Can You Trust an Aircraft Manufacturer?

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We tend to be pretty annoyed when an airline delays our flight. Anywhere from the minor inconvenience of a half hour delay to the major interruption of a five hour delay can leave passengers ticked at their air travel experience. But while airlines delay flights for various reasons, they themselves have been experiencing delays in recent years that have impacted the composition of their fleet of aircraft.

Dreams of Dreamliners

Boeing (NYSE: BA) made quite a promise to airlines worldwide: they would build a plane that produced less noise, created a better passenger experience, and would be more economical to run thanks to a 20 percent reduction in fuel consumption. With all of these benefits in mind, airlines began to line up to place orders for the 787 Dreamliner. Everyone was excited. The airlines could fly better planes that cost less to operate, and Boeing could call their 787 program a success.

Yet, the Dreamliner did not take off a smoothly as everyone hoped it would. Years of delays, partially caused by Boeing’s strategy of having outside groups build large sections of the plane, reminded airlines that, like their passengers, they cannot expect everything to be on time.

Buses in the air

While Boeing was focusing on the 200-290 seat aircraft segment with its 787, Airbus, a subsidiary of European Aeronautic Defense and Space Company (NASDAQOTH: EADSY.PK), was busy constructing an airliner that would take the Boeing 747’s place as the largest ever flown. The A380 would hold over 500 passengers in two full decks and was already seeing orders from airlines (and one very rich Saudi prince who later sold his private jet) to fly on long distance routes.

But the A380 was not going to arrive at the gate on time either. Delays were blamed on the A380’s lengthy wiring system and deliveries for the first few years were cut to reflect production delays.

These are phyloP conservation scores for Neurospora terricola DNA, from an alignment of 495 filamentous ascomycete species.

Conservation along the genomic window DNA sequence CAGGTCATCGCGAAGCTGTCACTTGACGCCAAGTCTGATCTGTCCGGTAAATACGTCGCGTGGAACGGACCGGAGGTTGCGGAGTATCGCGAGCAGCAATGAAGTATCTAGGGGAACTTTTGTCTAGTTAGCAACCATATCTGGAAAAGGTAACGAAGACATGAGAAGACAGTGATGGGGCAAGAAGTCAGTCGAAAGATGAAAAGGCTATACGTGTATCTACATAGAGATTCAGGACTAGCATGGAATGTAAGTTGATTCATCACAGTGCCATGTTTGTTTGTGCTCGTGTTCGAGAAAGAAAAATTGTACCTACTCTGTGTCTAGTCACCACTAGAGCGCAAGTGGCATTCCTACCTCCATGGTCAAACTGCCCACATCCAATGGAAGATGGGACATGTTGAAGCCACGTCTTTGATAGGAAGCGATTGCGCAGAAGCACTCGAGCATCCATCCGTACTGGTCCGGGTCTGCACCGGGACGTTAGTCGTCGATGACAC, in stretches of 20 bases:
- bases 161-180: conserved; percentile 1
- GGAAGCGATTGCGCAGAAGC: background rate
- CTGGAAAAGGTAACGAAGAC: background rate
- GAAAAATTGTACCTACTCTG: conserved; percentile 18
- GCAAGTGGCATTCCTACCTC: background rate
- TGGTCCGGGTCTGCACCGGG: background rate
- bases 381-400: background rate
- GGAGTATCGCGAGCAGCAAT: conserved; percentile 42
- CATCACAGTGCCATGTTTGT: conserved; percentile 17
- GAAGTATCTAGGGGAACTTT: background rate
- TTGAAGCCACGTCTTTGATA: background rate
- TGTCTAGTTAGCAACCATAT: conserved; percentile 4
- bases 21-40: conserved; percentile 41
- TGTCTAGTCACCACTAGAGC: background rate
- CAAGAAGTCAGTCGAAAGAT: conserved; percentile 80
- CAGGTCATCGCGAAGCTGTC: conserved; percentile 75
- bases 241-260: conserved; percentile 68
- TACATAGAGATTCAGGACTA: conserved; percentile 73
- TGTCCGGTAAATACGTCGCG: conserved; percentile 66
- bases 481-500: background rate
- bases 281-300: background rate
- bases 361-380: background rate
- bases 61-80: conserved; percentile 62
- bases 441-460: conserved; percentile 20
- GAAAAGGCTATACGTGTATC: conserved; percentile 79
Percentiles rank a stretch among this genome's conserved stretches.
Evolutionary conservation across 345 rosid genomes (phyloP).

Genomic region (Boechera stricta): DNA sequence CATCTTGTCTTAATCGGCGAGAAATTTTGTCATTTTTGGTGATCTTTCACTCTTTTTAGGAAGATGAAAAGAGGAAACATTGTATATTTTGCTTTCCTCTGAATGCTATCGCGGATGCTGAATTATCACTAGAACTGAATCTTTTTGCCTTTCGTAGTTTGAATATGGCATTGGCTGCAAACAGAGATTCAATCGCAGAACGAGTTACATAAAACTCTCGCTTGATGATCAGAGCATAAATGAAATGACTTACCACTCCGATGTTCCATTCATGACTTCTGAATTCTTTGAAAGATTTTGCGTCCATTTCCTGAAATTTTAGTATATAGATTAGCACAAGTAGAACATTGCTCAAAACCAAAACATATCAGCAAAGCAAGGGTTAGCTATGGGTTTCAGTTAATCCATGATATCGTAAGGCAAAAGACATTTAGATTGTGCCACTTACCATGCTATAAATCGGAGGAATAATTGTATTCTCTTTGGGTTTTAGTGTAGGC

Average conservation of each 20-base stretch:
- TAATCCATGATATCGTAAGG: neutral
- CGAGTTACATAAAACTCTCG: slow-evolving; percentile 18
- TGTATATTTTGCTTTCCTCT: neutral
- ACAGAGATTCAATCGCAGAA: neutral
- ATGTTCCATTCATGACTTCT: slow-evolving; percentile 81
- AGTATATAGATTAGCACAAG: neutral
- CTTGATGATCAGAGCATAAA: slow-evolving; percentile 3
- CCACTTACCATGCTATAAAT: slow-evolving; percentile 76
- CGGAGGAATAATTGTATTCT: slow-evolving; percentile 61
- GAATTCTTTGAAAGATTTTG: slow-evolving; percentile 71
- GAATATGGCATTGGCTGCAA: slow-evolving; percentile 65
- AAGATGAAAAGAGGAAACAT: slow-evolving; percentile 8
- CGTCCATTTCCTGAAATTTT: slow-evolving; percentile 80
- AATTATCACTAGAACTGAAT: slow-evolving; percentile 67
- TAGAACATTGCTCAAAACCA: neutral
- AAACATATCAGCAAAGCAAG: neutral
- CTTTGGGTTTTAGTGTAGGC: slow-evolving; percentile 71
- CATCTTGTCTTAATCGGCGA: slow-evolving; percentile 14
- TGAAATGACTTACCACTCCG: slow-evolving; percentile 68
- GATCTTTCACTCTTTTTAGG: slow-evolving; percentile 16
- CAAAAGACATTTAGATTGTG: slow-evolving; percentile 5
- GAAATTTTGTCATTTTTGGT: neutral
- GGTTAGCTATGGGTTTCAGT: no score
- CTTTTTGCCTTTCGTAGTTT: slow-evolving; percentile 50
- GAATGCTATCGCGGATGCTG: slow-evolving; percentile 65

One more time

Boeing and Airbus have long dominated the airliner market with the exception of regional jets. But Canadian transportation company, Bombardier (TSX: BBD.A) (TSX: BBD.B) is making a move on the narrowbody segment of airliners with its new C Series aircraft. The C Series has many of the same selling points as the Dreamliner (improved fuel economy, better passenger comfort, less noise) but fits into the 110-160 passenger segment. Before the plane has taken its maiden flight, Bombardier already has orders for more than half its 2014 target.

Followers of the C Series progress will note that the maiden flight was supposed to have happened by now anyway. What was going to be a Nov. 2012 flight is now scheduled for the last week of June. Bombardier’s executives continue to say the C Series is on track for this flight, and with the date so close, it appears Bombardier may actually be able to do it.

Flight delays

The latest aircraft developed by Boeing, Airbus, and Bombardier have all promised tangible benefits when compared to existing aircraft. However, repeated delays at all three companies have caused airlines to lose trust in aircraft manufacturers. Bloomberg quoted a senior VP of Bombardier’s commercial aircraft division as saying “There is no faith, trust or belief in anything an airframe maker says today because of the program performance,” to reflect this trust deficit surrounding aircraft manufacturers. Will airlines continue buying planes? Well, it’s really not an option for them, and with only a few main manufacturers airlines also have limited choice in the matter. But some have speculated that these continual delays will lead to airlines delaying their orders. And in the end everyone may just experience more delays.

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Alexander MacLennan owns shares of Bombardier. The Motley Fool has no position in any of the stocks mentioned. Try any of our Foolish newsletter services free for 30 days. We Fools may not all hold the same opinions, but we all believe that considering a diverse range of insights makes us better investors. The Motley Fool has a disclosure policy. Is this post wrong? Click here. Think you can do better? Join us and write your own!

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